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Original Research

Pandemic flu knowledge among dormitory housed university students: a need for informal social support and social networking strategies

Submitted: 18 May 2010
Revised: 7 September 2010
Published: 26 October 2010

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Author(s) : Wilson SL, Huttlinger K.

Susan WilsonKathleen Huttlinger

Citation: Wilson SL, Huttlinger K.  Pandemic flu knowledge among dormitory housed university students: a need for informal social support and social networking strategies. Rural and Remote Health (Internet) 2010; 10: 1526. Available: http://www.rrh.org.au/articles/subviewnew.asp?ArticleID=1526 (Accessed 18 October 2017)

ABSTRACT

Introduction:  The declaration of a Phase 6 pandemic of influenza A (H1N1) by the World Health Organization in June 2009, triggered the activation of preparedness responses worldwide. During 2009 spring and fall, many US universities actuated their emergency pandemic preparedness plans. This article describes a research study that used a modified community based participatory research (CBPR) approach between August and November 2009 at New Mexico State University’s main Las Cruces campus to determine influenza (pandemic influenza A (H1N1) 2009 and seasonal influenza knowledge, attitudes, and health communication (informal support networks and social networking) strategies specifically related to influenza among dormitory housed (on-campus living) undergraduate students. The goal was to produce data for use in the university’s pandemic illness/disaster preparedness and response plans.
Methods:  Following activation of the university’s campus-wide efforts to educate students about pandemic flu, university community partners were asked for input regarding information for flu preparedness for the university’s undergraduate students. Student participants were recruited for the present study from those housed in four campus dormitories. A purposive convenience sample was used to collect survey data from 175 students during the peak week of reported flu cases on campus. Each participant was given an anonymous, face-to-face, self-administered survey and 167 surveys were able to be analyzed. A χ2 goodness of fit test was used to determine whether observed proportions of categorical variables differed from hypothesized proportions.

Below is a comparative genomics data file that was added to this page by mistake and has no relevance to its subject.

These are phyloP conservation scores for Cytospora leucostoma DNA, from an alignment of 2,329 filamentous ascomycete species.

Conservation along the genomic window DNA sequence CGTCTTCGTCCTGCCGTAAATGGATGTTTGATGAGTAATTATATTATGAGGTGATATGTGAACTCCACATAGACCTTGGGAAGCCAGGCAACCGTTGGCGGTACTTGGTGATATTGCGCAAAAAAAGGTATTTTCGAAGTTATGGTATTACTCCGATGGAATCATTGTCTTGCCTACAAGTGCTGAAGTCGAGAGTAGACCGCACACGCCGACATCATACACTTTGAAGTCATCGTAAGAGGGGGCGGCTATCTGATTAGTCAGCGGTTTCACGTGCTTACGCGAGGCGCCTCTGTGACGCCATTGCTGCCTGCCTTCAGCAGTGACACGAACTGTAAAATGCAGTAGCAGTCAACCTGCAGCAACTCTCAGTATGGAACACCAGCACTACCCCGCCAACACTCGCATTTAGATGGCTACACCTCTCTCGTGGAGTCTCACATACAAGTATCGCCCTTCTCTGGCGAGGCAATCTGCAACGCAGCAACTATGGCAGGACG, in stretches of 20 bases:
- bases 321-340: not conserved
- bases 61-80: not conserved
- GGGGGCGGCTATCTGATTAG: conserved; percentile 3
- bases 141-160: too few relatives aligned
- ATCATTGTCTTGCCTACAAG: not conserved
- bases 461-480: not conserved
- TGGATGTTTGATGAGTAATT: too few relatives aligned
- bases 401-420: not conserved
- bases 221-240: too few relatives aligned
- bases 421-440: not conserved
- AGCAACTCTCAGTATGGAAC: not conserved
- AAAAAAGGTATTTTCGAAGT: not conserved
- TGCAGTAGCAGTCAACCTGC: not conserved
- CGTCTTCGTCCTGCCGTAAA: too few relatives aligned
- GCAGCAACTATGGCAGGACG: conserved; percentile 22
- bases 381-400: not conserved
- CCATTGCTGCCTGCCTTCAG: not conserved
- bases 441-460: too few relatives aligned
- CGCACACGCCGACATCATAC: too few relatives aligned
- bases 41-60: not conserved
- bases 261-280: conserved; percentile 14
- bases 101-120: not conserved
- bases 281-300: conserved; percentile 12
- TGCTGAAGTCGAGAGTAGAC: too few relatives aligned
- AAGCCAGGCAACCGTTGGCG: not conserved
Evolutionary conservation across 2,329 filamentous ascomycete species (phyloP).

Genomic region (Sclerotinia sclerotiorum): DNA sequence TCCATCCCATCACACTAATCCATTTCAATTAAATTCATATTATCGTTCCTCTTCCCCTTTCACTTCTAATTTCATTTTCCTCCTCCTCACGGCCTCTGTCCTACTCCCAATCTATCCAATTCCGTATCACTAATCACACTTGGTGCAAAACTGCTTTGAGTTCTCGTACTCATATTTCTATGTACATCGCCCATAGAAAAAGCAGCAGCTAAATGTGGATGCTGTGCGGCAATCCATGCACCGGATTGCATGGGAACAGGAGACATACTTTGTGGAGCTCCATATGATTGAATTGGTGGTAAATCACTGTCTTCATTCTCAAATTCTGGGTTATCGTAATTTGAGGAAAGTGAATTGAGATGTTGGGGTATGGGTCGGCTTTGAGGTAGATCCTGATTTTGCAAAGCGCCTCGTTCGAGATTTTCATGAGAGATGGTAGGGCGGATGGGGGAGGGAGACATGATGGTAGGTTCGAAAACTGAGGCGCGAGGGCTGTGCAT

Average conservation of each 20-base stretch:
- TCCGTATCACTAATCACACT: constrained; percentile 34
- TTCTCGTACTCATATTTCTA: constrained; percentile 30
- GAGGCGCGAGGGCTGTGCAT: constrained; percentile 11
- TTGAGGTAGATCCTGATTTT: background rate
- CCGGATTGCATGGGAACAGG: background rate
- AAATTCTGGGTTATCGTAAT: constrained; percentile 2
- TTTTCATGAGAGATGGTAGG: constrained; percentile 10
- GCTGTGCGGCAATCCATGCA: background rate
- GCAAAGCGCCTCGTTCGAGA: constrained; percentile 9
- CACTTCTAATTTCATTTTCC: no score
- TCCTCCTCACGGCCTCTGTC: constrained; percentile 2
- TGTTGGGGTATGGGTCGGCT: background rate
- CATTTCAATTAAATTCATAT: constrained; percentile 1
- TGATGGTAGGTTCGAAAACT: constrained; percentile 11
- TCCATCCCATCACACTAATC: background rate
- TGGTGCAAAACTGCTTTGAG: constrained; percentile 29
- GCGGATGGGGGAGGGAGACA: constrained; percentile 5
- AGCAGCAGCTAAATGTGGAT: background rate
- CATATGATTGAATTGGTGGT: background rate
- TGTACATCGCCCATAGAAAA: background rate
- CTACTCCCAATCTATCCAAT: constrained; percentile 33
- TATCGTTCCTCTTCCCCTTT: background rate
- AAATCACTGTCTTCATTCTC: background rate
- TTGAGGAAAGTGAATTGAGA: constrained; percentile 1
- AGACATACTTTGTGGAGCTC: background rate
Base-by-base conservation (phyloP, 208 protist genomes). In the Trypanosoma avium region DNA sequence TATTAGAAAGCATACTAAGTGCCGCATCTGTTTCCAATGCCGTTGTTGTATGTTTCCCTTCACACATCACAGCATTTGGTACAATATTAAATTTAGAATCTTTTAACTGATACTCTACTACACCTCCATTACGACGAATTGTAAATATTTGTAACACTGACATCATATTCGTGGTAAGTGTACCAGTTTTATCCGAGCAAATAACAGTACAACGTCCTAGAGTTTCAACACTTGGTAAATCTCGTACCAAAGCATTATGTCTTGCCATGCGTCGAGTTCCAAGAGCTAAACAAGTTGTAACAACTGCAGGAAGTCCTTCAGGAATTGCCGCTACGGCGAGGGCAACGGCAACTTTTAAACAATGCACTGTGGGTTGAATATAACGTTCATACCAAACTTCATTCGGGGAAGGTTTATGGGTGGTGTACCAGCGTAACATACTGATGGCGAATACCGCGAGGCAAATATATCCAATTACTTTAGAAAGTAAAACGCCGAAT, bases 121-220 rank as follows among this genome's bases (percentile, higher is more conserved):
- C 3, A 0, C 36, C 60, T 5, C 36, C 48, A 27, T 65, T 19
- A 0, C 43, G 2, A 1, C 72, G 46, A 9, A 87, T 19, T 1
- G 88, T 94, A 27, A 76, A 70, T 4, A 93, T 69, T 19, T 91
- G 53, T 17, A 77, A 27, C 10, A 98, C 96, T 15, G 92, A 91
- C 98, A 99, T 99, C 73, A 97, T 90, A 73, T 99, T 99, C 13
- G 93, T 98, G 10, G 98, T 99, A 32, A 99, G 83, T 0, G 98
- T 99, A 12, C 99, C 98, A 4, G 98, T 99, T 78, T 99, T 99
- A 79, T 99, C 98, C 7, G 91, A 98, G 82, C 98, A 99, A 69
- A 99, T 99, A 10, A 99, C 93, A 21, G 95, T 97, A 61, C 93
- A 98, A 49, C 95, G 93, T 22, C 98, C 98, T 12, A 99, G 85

Results:  Four categorical data were analyzed by topics: (1) demographics; (2) flu awareness; (3) flu immunization knowledge and practices; and (4) communication and health information practices. The average age was 19.6 years (SD = 1.8), with no significant differences by sex (86 males and 76 females, 5 undisclosed) or race/ethnicity (57 White, 43 Hispanic, 44 Other). All questions were tested with χ2 against sex, race, and dormitory; however, only three questions revealed statistically significant differences by any of these demographic categories.
Conclusions:  Sex, race, age, and dormitory were demonstrated to have little impact on H1N1 health practices and knowledge. Three-quarters of students surveyed demonstrated awareness of the pandemic 2009 H1N1 flu. Despite public health and university health education campaigns, approximately 25% were not aware of the virus. Most students stated that they knew someone who had flu during the year, even if they had not. Students did not perceive (60%) dormitory living to be a greater health risk, even though the proximal distance among students diminishes by sharing bathrooms and sleeping quarters. Three main factors affected the students’ knowledge, attitudes and behaviors: faculty attitudes and influenza knowledge; low levels of flu like illnesses at the university; and the utilization of health education strategies inconsistent with the mechanisms students use to gain health information (informal support networks and electronic social networking). Failure to utilize these student information mechanisms may result in less than optimal health education effectiveness. Health educators should ensure that identifiable intermediaries (eg faculty) understand and assist in health education efforts. However, the incidence of H1N1 at this university was relatively low, which may have affected the research results.

Key words:  health education, informal support networks, modified community based participatory research (CBPR), pandemic influenza A (H1N1) 2009, university dormitory residence.

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